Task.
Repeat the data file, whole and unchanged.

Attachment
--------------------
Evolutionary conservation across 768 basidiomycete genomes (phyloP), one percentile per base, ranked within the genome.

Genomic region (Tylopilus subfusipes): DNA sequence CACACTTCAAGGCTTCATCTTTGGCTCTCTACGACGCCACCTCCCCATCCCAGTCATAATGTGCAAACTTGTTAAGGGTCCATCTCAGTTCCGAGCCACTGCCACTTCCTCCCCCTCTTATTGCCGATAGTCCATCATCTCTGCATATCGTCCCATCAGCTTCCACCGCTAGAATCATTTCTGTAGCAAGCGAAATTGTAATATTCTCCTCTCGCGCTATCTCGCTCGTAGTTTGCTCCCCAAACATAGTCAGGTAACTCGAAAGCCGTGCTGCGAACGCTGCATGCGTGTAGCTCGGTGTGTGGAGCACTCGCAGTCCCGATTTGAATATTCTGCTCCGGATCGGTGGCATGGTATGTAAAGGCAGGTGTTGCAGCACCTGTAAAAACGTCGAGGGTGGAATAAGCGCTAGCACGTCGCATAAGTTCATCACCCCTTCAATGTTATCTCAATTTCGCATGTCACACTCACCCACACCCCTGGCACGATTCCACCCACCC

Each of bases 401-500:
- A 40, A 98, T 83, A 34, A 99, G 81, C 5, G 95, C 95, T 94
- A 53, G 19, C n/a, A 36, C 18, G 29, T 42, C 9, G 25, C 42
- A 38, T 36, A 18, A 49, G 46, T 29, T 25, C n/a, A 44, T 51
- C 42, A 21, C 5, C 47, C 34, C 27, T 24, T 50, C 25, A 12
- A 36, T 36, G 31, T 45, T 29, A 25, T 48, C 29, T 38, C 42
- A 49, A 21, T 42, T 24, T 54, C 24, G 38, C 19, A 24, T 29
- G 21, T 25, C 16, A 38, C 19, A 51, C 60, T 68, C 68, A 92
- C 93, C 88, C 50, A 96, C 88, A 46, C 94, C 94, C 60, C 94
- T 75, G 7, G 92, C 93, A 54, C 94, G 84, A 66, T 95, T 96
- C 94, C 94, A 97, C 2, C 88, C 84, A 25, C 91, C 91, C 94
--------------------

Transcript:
Evolutionary conservation across 768 basidiomycete genomes (phyloP), one percentile per base, ranked within the genome.

Genomic region (Tylopilus subfusipes): DNA sequence CACACTTCAAGGCTTCATCTTTGGCTCTCTACGACGCCACCTCCCCATCCCAGTCATAATGTGCAAACTTGTTAAGGGTCCATCTCAGTTCCGAGCCACTGCCACTTCCTCCCCCTCTTATTGCCGATAGTCCATCATCTCTGCATATCGTCCCATCAGCTTCCACCGCTAGAATCATTTCTGTAGCAAGCGAAATTGTAATATTCTCCTCTCGCGCTATCTCGCTCGTAGTTTGCTCCCCAAACATAGTCAGGTAACTCGAAAGCCGTGCTGCGAACGCTGCATGCGTGTAGCTCGGTGTGTGGAGCACTCGCAGTCCCGATTTGAATATTCTGCTCCGGATCGGTGGCATGGTATGTAAAGGCAGGTGTTGCAGCACCTGTAAAAACGTCGAGGGTGGAATAAGCGCTAGCACGTCGCATAAGTTCATCACCCCTTCAATGTTATCTCAATTTCGCATGTCACACTCACCCACACCCCTGGCACGATTCCACCCACCC

Each of bases 401-500:
- A 40, A 98, T 83, A 34, A 99, G 81, C 5, G 95, C 95, T 94
- A 53, G 19, C n/a, A 36, C 18, G 29, T 42, C 9, G 25, C 42
- A 38, T 36, A 18, A 49, G 46, T 29, T 25, C n/a, A 44, T 51
- C 42, A 21, C 5, C 47, C 34, C 27, T 24, T 50, C 25, A 12
- A 36, T 36, G 31, T 45, T 29, A 25, T 48, C 29, T 38, C 42
- A 49, A 21, T 42, T 24, T 54, C 24, G 38, C 19, A 24, T 29
- G 21, T 25, C 16, A 38, C 19, A 51, C 60, T 68, C 68, A 92
- C 93, C 88, C 50, A 96, C 88, A 46, C 94, C 94, C 60, C 94
- T 75, G 7, G 92, C 93, A 54, C 94, G 84, A 66, T 95, T 96
- C 94, C 94, A 97, C 2, C 88, C 84, A 25, C 91, C 91, C 94